With all the talk about Catch Cans, we thought it would be a good idea to combine the information into a smaller thread here. To better understand the purpose of a good quality PCV Oil Catch Can and why they are important, we need to first understand the purpose of your Stock PCV System: The PCV (Positive Crankcase Ventilation) system on your engine is designed to regulate and remove fumes from the engine crankcase, and to alleviate crankcase pressure which could cause oil leaks or seal damage. It’s a way for gases to escape in a controlled manner from the crankcase of an internal combustion engine. During normal operation of an internal combustion engine, there’s a compressed air and fuel mixture inside the combustion chamber that is ignited and as a result, forces the piston down. A small amount of that ignited mixture leaks past the piston rings and ends up in the crankcase. This leakage is often referred to as “blow-by” (leakage past the piston rings), as well as oil mist. Some of the oil mist and other products settle along the engine intake and over time form a “gunk.” The oil catch can collects the oil mist and condenses the fuel vapors while allowing “cleaner” gases to be passed back into the intake. If these contaminates are kept inside the combustion chamber, they will eventually make their way into the oil inside the crankcase and cause oil contamination and dilution or make their way back into the intake manifold. This problem has been documented in many automotive magazines, Car & Driver had an article covering this topic (Carbon Deposits with Direct Injection) There are hundreds of images on the Internet of Carbon Build up on Intake Valves: http://www.gm-trucks.com/forums/topic/154204-oil-catch-can/?p=1608015 The purpose of a proper oil separating Catch Can is to route these gasses through a baffle system that provides the most contact possible with the outer surface resulting in the oil being trapped and removed from the other gasses that do continue on through the intake and are burnt and consumed. Typically the trapped oil is captured in the bottom of the Catch Can. If you do your homework, you’ll find a lot of good Catch Cans on the market. You will also find a lot of products that claim to be Catch Cans but have no internal design or baffling to create the optimum amount of pressure drop to pull the oil out of the vapor. Many Catch Cans on the market are just comprised of an empty container with 2 ports. While that simple design may trap a few oil droplets, a well-engineered Catch Can is designed to condense the oil vapor and trap the oil inside the container. As I said, there are a lot on the market, go with a company you can trust. Do your homework, Elite Engineering has been the proven choice by Auto Tuners and written-up in many of the automotive magazines and the clear choice. The proof IS IN THE CAN! And because you have asked, we designed a taller version of our E2 Catch Can with more volume. We already have our E2-X Ultra, which is a beast! But now we can also offer our "Tall" E2 Catch Can. This "Taller" E2 Catch Can holds an additional 4 ounces of liquid, which means less frequency required to empty. And as with both our E2 and E2-X Catch Cans, they will outperform any other Catch Can on the market - period! The proof is in the testing and what's caught in the bottom of the Catch Can. In addition, we now offer our Catch Cans with quick connect GM style fittings. Just ask for the GM Fittings during checkout, and we'll include them at no additional cost.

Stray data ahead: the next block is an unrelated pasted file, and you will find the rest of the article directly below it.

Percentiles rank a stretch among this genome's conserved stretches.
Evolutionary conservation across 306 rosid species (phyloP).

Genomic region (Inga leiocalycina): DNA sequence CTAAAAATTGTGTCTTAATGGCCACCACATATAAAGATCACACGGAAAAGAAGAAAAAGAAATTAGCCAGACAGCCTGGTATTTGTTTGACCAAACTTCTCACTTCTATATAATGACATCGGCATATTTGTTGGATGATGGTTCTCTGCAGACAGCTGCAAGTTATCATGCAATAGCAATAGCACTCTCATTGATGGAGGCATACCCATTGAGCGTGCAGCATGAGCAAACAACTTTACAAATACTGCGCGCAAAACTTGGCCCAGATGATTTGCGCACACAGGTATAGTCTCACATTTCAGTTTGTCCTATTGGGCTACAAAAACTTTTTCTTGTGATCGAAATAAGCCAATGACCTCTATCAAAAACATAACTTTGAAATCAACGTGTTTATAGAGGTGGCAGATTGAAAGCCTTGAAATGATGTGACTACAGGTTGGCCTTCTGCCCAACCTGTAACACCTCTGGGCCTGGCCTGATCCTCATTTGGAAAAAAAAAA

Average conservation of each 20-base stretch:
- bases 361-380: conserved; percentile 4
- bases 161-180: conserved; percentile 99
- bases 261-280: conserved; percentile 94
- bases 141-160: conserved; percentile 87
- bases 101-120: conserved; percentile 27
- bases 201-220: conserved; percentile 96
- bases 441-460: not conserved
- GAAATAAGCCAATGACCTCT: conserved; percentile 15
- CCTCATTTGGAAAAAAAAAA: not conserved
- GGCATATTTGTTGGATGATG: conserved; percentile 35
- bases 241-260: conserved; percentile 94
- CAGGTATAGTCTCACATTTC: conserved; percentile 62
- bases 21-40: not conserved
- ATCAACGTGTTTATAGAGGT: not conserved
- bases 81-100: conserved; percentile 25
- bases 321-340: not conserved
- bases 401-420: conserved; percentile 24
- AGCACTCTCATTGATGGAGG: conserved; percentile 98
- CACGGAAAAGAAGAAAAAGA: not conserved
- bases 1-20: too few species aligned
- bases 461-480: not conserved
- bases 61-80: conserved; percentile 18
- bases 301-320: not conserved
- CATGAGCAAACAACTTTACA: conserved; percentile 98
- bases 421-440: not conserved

19. Good information, thanks for sharing.